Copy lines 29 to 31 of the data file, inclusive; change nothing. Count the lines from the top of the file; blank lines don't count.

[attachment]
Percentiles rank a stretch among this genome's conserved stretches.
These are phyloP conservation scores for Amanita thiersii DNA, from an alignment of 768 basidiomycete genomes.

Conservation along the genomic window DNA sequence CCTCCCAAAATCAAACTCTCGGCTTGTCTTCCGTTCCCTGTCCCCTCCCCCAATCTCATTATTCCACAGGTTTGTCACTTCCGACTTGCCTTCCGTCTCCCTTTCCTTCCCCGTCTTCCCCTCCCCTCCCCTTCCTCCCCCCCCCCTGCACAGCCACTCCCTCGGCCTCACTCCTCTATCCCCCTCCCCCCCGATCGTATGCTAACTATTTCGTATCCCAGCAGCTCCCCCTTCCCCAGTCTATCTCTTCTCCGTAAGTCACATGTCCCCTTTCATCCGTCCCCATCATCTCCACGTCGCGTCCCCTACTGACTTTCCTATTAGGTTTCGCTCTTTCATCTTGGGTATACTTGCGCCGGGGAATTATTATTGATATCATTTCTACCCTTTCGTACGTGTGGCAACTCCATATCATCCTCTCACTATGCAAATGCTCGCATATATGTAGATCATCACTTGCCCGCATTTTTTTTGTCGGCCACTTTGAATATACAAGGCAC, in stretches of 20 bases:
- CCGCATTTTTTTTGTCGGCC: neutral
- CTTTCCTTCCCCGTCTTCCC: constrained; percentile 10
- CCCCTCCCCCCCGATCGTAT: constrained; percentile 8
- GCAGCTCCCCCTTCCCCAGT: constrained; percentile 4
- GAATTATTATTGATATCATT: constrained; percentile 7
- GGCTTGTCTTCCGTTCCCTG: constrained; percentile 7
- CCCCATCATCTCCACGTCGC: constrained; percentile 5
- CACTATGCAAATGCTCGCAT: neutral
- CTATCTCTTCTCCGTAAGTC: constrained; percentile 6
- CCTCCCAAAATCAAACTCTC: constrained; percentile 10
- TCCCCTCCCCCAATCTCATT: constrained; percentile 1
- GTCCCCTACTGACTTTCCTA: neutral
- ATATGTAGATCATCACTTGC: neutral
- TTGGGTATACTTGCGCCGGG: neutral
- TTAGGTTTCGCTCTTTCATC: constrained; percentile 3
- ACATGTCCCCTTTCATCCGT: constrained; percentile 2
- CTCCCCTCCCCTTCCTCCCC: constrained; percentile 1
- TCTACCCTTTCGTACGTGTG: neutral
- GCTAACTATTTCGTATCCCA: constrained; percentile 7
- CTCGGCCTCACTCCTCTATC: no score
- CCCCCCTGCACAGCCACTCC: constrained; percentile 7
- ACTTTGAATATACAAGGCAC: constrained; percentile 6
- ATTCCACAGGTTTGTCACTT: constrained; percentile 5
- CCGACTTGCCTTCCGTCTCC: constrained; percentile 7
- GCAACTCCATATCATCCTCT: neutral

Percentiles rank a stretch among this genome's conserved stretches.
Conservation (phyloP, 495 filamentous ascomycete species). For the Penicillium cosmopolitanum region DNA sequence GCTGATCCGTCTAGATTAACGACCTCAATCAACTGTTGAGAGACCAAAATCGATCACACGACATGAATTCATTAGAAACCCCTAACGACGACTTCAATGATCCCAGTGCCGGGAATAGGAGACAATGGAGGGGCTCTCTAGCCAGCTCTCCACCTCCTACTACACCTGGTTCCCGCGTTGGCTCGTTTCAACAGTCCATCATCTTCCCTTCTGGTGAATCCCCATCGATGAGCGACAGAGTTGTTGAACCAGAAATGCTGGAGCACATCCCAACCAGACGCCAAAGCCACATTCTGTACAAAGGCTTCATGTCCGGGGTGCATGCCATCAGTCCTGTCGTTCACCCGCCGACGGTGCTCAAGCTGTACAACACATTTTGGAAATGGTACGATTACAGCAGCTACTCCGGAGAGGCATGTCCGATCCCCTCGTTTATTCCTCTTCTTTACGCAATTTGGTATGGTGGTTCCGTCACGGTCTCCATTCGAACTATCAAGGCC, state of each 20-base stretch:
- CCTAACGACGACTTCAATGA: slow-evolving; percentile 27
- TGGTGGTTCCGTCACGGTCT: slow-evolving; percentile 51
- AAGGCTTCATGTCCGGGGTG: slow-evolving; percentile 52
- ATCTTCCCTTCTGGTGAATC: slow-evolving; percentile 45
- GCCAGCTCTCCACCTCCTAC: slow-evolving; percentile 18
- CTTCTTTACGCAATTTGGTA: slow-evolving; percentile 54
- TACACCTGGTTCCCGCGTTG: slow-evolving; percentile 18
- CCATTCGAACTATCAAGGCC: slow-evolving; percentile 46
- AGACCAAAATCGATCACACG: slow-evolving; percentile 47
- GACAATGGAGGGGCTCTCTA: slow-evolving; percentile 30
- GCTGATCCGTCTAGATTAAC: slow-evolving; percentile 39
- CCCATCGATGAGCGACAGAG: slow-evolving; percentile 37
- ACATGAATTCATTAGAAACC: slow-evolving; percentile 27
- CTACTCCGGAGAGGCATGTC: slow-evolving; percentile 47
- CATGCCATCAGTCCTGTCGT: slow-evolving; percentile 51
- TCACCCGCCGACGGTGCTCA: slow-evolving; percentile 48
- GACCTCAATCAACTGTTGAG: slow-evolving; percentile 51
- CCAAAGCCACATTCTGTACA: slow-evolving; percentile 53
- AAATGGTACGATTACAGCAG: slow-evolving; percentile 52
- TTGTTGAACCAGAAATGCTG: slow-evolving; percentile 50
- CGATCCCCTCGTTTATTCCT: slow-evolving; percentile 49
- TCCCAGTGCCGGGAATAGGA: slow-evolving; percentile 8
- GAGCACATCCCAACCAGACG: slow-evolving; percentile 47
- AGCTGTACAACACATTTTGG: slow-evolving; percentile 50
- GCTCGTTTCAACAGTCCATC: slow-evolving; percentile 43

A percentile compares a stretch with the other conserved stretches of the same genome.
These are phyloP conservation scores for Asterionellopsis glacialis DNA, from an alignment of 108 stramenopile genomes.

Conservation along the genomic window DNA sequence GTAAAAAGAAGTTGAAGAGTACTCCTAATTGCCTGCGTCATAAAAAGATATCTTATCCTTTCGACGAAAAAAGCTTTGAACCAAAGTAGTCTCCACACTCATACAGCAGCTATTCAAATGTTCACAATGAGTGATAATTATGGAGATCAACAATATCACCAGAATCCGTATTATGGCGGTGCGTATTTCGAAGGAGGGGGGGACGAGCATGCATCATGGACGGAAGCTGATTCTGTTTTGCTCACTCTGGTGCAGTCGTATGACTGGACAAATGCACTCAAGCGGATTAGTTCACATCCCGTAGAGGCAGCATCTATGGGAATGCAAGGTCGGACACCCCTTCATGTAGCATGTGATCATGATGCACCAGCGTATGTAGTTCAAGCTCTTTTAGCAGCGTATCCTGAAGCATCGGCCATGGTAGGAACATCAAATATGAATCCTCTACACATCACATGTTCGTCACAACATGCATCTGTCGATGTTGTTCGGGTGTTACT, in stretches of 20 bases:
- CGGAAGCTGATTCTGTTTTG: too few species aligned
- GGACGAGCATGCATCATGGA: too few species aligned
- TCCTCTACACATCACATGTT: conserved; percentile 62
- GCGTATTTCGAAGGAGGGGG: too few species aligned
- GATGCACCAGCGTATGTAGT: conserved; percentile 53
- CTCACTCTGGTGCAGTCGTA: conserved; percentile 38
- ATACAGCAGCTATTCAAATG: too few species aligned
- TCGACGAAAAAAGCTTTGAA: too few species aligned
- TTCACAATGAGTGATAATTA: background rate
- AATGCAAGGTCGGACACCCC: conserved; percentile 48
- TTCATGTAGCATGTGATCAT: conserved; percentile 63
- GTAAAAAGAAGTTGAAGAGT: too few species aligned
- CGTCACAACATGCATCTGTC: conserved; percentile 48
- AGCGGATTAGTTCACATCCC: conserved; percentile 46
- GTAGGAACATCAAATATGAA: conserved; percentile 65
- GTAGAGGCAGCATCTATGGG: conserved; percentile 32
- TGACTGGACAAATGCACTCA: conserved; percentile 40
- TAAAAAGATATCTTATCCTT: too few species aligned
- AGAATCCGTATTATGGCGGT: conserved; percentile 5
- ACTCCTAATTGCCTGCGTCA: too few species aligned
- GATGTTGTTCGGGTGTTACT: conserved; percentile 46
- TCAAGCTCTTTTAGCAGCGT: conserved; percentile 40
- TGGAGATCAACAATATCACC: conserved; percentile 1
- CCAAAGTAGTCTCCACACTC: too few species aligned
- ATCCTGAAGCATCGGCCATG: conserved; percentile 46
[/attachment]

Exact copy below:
Percentiles rank a stretch among this genome's conserved stretches.
Conservation (phyloP, 495 filamentous ascomycete species). For the Penicillium cosmopolitanum region DNA sequence GCTGATCCGTCTAGATTAACGACCTCAATCAACTGTTGAGAGACCAAAATCGATCACACGACATGAATTCATTAGAAACCCCTAACGACGACTTCAATGATCCCAGTGCCGGGAATAGGAGACAATGGAGGGGCTCTCTAGCCAGCTCTCCACCTCCTACTACACCTGGTTCCCGCGTTGGCTCGTTTCAACAGTCCATCATCTTCCCTTCTGGTGAATCCCCATCGATGAGCGACAGAGTTGTTGAACCAGAAATGCTGGAGCACATCCCAACCAGACGCCAAAGCCACATTCTGTACAAAGGCTTCATGTCCGGGGTGCATGCCATCAGTCCTGTCGTTCACCCGCCGACGGTGCTCAAGCTGTACAACACATTTTGGAAATGGTACGATTACAGCAGCTACTCCGGAGAGGCATGTCCGATCCCCTCGTTTATTCCTCTTCTTTACGCAATTTGGTATGGTGGTTCCGTCACGGTCTCCATTCGAACTATCAAGGCC, state of each 20-base stretch:
- CCTAACGACGACTTCAATGA: slow-evolving; percentile 27